Sailing through inflation wave
INFLATION is having a traumatizing effect on low and middle-income people in Pakistan andin nations around the world.
The impact of inflation internationally was highlighted by an analysis of 44 advanced countries which found that consumer prices in nearly all of them have surged considerably compared to pre-pandemic times.
Turkey had experienced the highest inflation rate in this study at 54.8 per cent and Israel had the largest jump in the rate from 0. 13 per cent to 3.36 per cent.
Analysts agree that the global trend of rising inflation has not peaked yet. The same pattern and trajectory hold true for Pakistan.
Pakistan’s Central Bank reports that the country’s inflation rate was 13.76 per cent for the past few months. That is the highest since 2008-09.
A recent Sensitive Price Indicator report, released by the Pakistan Bureau of Statistics, revealed that from June 2021 to June 2022 lower to middle income groups suffered from a 28.03 per cent hike in the prices of51 essential items.
Various financial analysts project that the official inflation rate in Pakistan will cross 25 per cent mark.
Steve H Hanke, Johns Hopkins University Applied Economics Professor, claimed in a tweet that Pakistan’s inflation is actually soaring at 44.76 per cent per year, about 3.2 times more than the official rate of inflation.
Multiple factors account for Pakistan’s rising prices and inflation. Many of those factors in its inflationary waves such as rising fuel and transportation charges, global supply chain disruption and surging commodity prices are the same as in other countries.
In addition, as indicated in a report by World Bank experts, there are some other factors that contribute to the inflation in Pakistan.
The report states, “The underlying causes of price increases are stagnant and fluctuating agriculture productivity, inefficient use of key natural resources particularly water, and limited innovation, as well as weather-related shocks.”
The citation of variable “agriculture productivity” which necessitates imports of high value agricultural and dairy products is especially worrisome because Pakistan’s economy is allegedly agro-based.
This condition is exacerbated by continuous currency devaluation coupled with removing subsidies on essential items as part of the International Monetary Fund bailout package which makes conditions even worse for the average Pakistani.
As noted at the outset of this piece, Pakistan is not in this inflationary predicament alone. Turbulent inflationary waves caused by the same factors are sweeping the entire planet.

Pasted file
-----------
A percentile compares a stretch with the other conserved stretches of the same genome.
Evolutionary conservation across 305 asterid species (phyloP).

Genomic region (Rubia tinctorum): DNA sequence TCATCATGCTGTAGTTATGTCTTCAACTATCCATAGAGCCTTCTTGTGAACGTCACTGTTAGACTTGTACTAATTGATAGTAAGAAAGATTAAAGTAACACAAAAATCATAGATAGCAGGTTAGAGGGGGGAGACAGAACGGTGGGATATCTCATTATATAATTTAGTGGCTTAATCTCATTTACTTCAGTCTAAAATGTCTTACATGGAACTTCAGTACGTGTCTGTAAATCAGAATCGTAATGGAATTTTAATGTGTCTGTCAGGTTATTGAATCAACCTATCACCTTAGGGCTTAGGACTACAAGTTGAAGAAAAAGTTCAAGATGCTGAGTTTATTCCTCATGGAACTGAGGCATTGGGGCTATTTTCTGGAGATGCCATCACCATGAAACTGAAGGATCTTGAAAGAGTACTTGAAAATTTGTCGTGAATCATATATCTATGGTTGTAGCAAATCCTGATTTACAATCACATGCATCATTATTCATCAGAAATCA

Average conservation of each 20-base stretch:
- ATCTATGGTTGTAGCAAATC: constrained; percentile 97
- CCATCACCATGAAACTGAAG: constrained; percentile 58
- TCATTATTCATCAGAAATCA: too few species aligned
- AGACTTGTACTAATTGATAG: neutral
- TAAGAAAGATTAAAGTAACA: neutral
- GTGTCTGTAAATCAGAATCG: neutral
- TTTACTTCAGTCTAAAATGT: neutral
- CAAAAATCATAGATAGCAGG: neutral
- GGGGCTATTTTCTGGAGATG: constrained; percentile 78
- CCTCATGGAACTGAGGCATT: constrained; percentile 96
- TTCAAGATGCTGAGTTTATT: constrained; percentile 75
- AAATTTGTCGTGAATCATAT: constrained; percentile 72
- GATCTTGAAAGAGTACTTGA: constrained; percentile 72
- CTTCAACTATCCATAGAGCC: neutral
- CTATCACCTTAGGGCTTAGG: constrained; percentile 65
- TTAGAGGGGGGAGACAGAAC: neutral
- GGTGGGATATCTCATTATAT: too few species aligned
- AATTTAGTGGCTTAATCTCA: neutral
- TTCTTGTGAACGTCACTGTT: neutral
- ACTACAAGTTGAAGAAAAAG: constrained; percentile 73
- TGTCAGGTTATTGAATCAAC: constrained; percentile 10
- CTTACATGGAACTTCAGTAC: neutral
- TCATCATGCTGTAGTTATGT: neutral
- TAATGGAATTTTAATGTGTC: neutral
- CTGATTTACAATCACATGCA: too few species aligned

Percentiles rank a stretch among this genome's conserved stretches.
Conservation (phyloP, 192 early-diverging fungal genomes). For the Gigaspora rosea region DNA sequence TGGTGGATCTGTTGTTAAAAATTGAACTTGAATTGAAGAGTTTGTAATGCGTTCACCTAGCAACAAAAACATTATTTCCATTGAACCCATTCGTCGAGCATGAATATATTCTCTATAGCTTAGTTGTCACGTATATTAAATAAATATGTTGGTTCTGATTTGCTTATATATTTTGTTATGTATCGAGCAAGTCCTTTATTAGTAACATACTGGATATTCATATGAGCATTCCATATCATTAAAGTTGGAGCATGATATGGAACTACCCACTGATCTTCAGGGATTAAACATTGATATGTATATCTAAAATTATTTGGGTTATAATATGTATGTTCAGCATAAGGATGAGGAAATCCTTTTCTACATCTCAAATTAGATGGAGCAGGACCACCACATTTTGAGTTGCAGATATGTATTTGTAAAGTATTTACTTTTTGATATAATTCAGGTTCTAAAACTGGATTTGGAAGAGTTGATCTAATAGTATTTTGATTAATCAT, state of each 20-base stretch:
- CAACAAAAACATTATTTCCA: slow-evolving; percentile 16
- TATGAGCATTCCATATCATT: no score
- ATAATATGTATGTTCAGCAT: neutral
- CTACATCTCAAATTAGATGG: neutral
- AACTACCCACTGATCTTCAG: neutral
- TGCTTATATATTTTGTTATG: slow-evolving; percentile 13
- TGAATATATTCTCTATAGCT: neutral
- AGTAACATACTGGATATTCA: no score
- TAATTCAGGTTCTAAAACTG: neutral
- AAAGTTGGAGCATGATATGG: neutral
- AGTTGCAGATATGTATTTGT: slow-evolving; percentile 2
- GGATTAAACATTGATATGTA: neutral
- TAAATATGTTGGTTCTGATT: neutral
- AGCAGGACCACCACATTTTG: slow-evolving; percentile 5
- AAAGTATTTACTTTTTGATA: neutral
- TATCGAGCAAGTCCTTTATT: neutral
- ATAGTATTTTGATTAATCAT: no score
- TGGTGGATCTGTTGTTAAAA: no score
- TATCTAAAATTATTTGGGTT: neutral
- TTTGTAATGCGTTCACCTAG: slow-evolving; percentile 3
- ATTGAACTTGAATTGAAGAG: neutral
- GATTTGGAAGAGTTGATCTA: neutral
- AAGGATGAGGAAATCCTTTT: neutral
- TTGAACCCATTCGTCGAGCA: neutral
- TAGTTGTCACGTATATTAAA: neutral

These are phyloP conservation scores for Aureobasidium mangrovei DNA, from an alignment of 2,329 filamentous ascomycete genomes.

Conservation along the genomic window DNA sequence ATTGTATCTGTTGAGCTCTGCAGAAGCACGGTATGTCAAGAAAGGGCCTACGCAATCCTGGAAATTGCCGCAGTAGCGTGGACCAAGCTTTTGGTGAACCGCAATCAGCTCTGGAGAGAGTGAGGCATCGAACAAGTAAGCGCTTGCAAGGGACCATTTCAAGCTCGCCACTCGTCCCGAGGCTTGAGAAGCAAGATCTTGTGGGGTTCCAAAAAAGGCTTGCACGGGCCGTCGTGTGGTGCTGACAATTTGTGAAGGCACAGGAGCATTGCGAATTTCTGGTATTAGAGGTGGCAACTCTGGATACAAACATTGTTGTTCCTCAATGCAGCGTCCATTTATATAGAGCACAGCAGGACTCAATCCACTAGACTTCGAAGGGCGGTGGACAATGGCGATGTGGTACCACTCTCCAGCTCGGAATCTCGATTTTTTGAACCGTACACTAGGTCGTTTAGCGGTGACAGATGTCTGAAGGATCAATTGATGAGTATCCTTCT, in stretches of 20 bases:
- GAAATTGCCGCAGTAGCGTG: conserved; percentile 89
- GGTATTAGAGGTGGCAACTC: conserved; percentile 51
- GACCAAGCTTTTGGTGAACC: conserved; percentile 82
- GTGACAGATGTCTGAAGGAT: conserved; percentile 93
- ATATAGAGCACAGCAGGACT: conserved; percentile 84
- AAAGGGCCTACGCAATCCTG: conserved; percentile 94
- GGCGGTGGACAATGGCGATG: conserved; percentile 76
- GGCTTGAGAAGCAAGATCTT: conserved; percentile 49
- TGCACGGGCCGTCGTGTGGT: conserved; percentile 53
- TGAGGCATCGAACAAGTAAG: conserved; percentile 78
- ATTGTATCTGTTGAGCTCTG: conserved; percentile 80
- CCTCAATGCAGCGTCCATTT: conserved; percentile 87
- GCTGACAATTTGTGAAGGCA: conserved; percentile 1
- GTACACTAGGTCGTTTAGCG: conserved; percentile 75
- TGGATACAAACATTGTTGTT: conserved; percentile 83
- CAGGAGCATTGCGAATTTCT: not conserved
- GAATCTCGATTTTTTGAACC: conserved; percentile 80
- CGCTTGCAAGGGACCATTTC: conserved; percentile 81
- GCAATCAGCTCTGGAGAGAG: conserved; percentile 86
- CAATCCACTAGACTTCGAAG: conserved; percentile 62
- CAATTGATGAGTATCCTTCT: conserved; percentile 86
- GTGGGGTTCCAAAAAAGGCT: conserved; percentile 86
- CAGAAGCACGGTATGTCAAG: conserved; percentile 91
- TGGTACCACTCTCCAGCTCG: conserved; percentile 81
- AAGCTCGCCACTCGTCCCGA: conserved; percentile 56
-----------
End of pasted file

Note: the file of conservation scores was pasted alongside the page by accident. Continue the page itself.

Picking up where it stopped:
All of the countries in the world can be conceptualized as ships trying to make it through those shared waves without sinking.
In addition, each country is having to navigate those waves which are particular to its own situation.
Because of this, to arrive at port successfully, will require a blend of local and global solutions.
Given the widespread impact of the inflation, this could be the time for governmental and philanthropic organizations to come together and create strategies to combat and counteract the effects of the inflationary waves on the Pakistani people.
One area to consider in this regard would be to investigate restructuring and extending state-level welfare programs such as the “Ehsaas” or “Benanzir Income Support Program”, under which various mega scale financial and health initiatives are being carried out.
Looking at the long term, Pakistan could develop and initiate new policies directed at promoting agro-business growth in Pakistan.
These policies could include: Encouraging young people to participate in agro-businesses. Making sustainable investment opportunities to draw young entrepreneurs towards smart farming projects.
Controlling prices in the wheat, sugar and cotton markets in order to shift the agricultural focus to other high-value agricultural and dairy products.
Upgrading agricultural research for new and better crops, effective production technologies and better control of pests.
At the global level, Pakistan can join in the efforts to bring the world out of the crisis in energy and food prices created by the Russia-Ukraine war.
It could do this by supporting calls to oil producing countries to lower energy fuel prices. It could also endorse UN Secretary General António Guterres’ suggestion to ease sanctions on agriculture exports of Russia and Belarus in exchange for the safe flow of Ukrainian grains around the world.
As Secretary General Gutteres stated, “There is no effective solution to the food crisis without reintegrating Ukraine’s food production, as well as the food and fertilizer produced by Russia and Belarus, into world markets, despite the war,” In conclusion, with the proper planning and actions, Pakistan and other ships of state around the world can sail through the inflationary waves successfully and enable their citizens to surf them as well.
—The writer is an Entrepreneur, Civic Leader, and Thought Leader based in Washington DC.